A rapid granular chute avalanche impinging on a small fixed obstacle: DEM modeling, experimental validation and exploration of granular stress

Y. C. Chung, C. W. Wu, C. Y. Kuo, S. S. Hsiau

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19 Scopus citations


Granular flows are constrained by applied stresses. When a granular flow moves rapidly and impinges on an obstacle, the stress is significantly increased along the contact force networks. Granular stresses are still incompletely understood. The aim of this study is to investigate a rapid avalanche of spherical glass beads in an inclined chute with a small fixed semi-cylindrical obstacle by using particle image velocimetry (PIV) technique and discrete element method (DEM). The proposed DEM model produces good agreement with the corresponding avalanche experiment in terms of the velocity profiles. The validated DEM results are then used to explore the internal flow characteristics of a granular avalanche that are not directly observable in experiments, such as the solid fraction, the average coordination number and the granular stress. Rectangular measurement cells, similar to representative volume elements, are developed to determine the spatial variation in stresses for the granular avalanche. The internal flow characteristics of a rapid granular avalanche with and without obstacles are compared. For the unobstructed flow, the normal and shear stresses decrease in the downstream direction because the solid fraction and the average coordination number decrease, resulting from the gravitational acceleration. On the other hand, granular jamming forms in front of the semi-cylindrical obstacle and results in a significant increase in the normal and shear stresses. The unobstructed flow shows slightly anisotropic stress states, giving an earth pressure coefficient of approximately 1.0, whereas the disturbed flow exhibits strongly anisotropic stress states. The simulation results show that the corresponding earth pressure coefficient can be much higher than unity and increases to a maximum value of roughly 5.0. A shear band develops at a distance of roughly twice the particle diameter above the basal surface and a stronger shear band forms in the upstream vicinity of the obstacle.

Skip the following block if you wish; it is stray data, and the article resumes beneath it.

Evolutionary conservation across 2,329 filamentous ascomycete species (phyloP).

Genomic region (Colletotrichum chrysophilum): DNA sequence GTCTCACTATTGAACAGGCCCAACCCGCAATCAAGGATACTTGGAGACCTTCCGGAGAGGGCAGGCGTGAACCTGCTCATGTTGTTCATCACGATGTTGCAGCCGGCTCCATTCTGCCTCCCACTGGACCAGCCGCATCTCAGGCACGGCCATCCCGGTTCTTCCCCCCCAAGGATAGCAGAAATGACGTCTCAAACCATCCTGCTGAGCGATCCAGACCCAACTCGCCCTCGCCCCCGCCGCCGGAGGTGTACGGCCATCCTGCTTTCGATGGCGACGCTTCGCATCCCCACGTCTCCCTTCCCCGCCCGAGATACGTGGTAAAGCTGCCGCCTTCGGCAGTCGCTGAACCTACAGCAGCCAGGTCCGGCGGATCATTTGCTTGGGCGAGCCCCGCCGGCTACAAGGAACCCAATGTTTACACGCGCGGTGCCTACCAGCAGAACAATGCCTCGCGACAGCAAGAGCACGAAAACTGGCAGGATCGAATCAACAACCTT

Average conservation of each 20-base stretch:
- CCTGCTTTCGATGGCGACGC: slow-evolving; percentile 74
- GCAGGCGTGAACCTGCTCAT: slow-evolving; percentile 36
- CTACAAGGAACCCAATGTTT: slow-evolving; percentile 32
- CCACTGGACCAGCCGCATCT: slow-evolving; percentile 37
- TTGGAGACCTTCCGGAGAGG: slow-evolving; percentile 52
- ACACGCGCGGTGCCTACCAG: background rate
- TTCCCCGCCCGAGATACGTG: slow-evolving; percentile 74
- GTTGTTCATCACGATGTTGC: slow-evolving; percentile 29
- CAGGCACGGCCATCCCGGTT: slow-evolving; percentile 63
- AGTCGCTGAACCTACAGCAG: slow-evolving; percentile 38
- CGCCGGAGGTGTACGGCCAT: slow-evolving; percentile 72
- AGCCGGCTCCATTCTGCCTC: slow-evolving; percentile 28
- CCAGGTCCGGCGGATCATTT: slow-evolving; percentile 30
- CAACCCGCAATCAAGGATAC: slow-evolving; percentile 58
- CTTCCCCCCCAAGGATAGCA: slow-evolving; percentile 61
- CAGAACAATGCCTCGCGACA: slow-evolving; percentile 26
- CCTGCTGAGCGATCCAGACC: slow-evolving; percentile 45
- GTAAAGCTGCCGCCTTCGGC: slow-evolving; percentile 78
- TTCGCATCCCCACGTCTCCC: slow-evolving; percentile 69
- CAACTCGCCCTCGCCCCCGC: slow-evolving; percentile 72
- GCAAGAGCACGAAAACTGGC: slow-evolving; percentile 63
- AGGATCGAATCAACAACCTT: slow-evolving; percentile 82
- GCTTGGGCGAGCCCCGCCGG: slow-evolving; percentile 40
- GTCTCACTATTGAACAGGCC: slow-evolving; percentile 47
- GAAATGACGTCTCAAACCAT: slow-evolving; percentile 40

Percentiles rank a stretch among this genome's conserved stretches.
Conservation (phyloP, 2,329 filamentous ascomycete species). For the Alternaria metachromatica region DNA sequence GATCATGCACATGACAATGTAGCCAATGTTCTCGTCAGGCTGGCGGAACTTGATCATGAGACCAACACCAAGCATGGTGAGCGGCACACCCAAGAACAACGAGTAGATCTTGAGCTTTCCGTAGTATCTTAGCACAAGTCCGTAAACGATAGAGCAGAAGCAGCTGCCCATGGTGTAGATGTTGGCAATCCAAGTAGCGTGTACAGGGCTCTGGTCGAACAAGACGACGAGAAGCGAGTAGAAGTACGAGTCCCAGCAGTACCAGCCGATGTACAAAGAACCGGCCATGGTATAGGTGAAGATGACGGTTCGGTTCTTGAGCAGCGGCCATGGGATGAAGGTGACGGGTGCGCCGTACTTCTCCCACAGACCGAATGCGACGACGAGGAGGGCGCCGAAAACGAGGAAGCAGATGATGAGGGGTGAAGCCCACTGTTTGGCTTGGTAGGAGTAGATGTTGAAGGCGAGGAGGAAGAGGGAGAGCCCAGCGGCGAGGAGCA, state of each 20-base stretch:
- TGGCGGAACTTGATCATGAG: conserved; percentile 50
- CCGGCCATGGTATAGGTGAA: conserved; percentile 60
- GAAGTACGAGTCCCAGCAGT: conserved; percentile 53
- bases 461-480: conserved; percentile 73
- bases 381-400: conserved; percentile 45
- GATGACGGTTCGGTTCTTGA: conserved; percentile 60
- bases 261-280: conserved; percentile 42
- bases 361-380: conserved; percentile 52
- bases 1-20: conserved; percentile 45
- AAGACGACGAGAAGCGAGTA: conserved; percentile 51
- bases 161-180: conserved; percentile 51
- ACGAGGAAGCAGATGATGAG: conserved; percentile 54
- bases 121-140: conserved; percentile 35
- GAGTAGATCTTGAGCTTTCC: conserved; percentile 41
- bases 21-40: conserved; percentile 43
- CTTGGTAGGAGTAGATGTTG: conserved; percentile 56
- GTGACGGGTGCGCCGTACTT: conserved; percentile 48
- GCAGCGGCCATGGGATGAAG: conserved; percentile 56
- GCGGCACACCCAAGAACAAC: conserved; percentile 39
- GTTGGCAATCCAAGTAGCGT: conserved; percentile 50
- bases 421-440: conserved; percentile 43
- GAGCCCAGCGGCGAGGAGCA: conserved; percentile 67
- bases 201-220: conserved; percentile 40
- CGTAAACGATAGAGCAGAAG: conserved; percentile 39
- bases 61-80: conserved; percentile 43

Original languageEnglish
Pages (from-to)540-568
Number of pages29
JournalApplied Mathematical Modelling
StatePublished - Oct 2019


  • Discrete element modeling
  • Experimental validation
  • Granular stress
  • Rapid granular avalanche
  • Small fixed obstacle


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